This course will teach you about the mysterious and fascinating skill of gilding with gold-leaf and other precious metals. You will explore each of the three main disciplines of gilding: water, oil and glass gilding. Each style has its peculiarities, strengths and weaknesses. Using a wide variety of techniques, you will be able to create a full catalogue of desired finishes.
Oil gilding is the most straightforward to learn and it produces quick and satisfactory results. It is easily learned by an amateur wishing to develop a new craft. Learn how to apply gold-leaf and other precious metals to a variety of surfaces. Work on sample panels to look at these effects, using a variety of leaf, including copper, silver, and pure gold.
Do you have something in mind that you want to gild, such as a small frame, candlestick? Bring it along, and we will have a look at the items on the first evening together, so we will all benefit from each other’s ideas and development. Please be aware, however, that you may not have these finished by the end of the course.
Learn the basics of water gilding - most usually employed to decorate picture frames and furniture. You will produce a small wooden frame (supplied by the College), using traditional water gilding techniques. Make up ancient recipes and apply gesso and bole to the surface, followed by the experience of laying the gold itself.
Sample panels are developed alongside the frame, as we look at different ways to create patterns and texture within gesso. The frame’s final finish will be burnished, distressed or antiqued, according to your taste.
Glass gilding developed a resurgence in 18th Century France. You will celebrate this art by gilding a piece of glass to fit inside the water gilded frame in silver or white gold, creating a functional mirror. There are many ways to decorate the glass with drawn designs, blended finishes or painted areas.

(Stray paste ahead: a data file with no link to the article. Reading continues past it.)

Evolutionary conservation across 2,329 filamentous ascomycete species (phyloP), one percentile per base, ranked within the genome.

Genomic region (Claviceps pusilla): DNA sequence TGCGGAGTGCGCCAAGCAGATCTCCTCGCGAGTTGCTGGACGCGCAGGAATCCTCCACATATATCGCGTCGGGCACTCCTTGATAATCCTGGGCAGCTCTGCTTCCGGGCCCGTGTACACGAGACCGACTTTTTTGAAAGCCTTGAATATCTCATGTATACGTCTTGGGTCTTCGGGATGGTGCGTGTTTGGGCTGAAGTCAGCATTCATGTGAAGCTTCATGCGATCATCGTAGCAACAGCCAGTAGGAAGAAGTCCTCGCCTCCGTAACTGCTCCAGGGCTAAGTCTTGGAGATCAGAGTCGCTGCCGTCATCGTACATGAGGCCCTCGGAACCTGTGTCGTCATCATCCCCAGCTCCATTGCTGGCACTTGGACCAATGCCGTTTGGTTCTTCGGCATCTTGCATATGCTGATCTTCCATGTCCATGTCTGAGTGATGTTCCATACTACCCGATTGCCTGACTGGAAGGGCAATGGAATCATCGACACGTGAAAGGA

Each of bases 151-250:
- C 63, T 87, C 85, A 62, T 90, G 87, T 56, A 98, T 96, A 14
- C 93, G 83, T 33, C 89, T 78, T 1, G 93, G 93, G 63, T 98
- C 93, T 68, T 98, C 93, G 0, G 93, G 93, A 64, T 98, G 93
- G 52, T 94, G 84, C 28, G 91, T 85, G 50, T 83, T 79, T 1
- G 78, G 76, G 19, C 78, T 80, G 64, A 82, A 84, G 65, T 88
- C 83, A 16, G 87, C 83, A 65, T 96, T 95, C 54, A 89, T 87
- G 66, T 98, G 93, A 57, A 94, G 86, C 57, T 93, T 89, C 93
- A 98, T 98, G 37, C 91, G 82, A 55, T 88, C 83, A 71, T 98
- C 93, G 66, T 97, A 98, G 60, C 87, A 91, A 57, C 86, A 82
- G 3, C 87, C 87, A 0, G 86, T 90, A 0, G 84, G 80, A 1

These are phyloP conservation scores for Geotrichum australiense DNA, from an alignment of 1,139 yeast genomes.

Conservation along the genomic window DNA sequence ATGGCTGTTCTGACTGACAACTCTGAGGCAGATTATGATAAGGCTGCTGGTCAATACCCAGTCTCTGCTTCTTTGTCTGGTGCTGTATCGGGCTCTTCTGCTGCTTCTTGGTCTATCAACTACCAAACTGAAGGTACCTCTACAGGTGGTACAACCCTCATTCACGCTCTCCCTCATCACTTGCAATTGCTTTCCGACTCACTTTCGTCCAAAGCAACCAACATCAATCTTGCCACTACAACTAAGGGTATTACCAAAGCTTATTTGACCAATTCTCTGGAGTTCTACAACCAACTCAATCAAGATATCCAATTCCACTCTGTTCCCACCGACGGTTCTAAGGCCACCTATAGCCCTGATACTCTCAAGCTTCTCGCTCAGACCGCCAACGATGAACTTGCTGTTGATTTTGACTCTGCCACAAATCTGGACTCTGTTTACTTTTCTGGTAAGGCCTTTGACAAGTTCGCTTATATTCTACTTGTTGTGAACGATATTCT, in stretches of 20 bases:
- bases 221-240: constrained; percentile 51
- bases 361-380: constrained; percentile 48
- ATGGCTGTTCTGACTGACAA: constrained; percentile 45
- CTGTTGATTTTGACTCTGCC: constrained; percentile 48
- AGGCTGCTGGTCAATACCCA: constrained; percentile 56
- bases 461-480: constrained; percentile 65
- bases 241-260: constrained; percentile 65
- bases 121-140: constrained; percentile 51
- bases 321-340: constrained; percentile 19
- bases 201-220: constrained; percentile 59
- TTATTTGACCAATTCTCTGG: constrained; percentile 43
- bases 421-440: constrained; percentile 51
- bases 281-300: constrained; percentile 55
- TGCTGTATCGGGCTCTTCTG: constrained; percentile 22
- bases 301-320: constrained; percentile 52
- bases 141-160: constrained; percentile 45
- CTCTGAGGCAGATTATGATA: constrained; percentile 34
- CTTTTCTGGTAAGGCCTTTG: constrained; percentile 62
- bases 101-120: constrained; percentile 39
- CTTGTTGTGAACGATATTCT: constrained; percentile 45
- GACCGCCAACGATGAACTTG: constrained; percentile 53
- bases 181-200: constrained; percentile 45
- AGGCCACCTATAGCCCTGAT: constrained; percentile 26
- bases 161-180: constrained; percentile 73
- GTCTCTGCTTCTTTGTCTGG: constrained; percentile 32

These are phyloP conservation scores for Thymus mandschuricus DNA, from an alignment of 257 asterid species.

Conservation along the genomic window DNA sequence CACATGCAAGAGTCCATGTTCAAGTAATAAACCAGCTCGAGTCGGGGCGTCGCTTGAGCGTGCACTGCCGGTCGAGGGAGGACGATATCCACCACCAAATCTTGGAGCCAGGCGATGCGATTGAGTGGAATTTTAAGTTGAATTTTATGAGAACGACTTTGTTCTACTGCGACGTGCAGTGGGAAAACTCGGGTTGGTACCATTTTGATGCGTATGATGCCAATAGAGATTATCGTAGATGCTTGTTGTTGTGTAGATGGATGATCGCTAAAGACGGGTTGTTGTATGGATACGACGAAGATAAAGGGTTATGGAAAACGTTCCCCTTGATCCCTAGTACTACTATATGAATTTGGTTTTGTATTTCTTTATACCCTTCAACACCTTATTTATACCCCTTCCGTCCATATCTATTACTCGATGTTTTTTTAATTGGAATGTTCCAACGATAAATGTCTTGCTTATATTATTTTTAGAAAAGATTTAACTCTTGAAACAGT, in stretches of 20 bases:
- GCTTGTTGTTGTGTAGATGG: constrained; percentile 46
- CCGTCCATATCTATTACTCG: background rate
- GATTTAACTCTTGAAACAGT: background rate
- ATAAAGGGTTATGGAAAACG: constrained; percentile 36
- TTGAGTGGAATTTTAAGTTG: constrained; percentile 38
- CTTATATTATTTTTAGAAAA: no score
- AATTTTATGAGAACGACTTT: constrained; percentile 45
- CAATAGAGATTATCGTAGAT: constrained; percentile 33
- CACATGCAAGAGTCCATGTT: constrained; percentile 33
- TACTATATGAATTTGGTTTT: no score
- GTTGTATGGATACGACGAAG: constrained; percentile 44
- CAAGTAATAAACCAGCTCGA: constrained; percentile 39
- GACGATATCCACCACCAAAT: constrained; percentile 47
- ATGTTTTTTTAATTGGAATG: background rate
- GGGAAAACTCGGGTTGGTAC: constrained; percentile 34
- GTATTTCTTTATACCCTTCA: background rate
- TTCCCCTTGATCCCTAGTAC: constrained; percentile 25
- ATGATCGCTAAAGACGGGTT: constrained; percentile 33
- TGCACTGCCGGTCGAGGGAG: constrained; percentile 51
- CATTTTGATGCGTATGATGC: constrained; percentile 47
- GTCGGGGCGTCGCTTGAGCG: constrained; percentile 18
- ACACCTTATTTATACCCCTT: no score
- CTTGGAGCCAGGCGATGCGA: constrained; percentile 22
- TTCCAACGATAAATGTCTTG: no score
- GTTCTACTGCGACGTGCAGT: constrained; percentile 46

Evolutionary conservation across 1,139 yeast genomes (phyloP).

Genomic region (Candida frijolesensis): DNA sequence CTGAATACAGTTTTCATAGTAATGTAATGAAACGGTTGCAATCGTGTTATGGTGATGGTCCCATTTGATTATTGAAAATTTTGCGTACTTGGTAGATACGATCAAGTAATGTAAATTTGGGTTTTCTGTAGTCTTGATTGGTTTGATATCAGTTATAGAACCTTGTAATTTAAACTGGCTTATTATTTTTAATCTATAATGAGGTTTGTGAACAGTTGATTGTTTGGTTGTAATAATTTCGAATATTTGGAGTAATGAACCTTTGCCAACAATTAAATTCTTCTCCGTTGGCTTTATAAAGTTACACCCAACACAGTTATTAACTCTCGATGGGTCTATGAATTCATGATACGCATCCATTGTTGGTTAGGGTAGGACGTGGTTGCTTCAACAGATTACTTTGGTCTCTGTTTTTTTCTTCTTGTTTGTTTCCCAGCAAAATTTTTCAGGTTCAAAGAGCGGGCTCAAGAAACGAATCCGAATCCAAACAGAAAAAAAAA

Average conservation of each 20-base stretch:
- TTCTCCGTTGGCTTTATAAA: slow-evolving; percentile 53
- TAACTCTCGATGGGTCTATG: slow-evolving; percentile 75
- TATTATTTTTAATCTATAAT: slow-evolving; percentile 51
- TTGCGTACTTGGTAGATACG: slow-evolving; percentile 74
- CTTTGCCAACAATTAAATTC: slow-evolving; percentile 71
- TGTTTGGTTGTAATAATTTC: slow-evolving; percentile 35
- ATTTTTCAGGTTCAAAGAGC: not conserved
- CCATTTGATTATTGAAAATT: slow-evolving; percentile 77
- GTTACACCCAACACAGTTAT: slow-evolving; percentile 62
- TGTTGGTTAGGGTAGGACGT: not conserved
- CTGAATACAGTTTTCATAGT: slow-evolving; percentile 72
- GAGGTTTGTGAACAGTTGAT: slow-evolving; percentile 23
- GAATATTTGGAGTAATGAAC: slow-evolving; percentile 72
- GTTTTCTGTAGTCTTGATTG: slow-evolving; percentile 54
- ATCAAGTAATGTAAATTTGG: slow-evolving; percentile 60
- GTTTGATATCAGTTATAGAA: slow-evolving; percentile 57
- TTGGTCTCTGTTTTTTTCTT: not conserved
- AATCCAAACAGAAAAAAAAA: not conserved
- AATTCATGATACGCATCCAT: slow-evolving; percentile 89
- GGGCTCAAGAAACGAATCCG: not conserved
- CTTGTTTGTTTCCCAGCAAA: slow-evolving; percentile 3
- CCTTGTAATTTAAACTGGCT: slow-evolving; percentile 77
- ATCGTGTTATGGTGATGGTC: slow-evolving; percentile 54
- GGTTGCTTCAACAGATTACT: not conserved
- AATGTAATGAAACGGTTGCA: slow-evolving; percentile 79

Arrival Day - this is the first date listed above
Courses start early evening. Residential students to arrive from 4pm, non-residential students to arrive by 6.45pm.
6.45pm: Welcome, followed by dinner (included).
8 - 9pm: First teaching session, attendance is essential.
Classes 9.15 - 5pm, lunch is included.
From 6.30pm: Dinner (included for residential students).
Evening working - students may have access to workshops until 9pm, but only with their tutor's permission and provided any health and safety guidelines are observed.
Classes 9.15am - 3pm, lunch is included.
Residential students are to vacate their rooms by 10am please.
(This timetable is for courses of more than one day in length. The tutor may make slight variations)
Richard Walker studied gilding at the University of Portsmouth. Gilding for twenty years and teaching for fifteen, he has developed a global reputation to top artists, framers, furniture designers, interior designers and museums, where he is renowned for creating new and interesting ways of gilding surfaces in traditional and modern methods.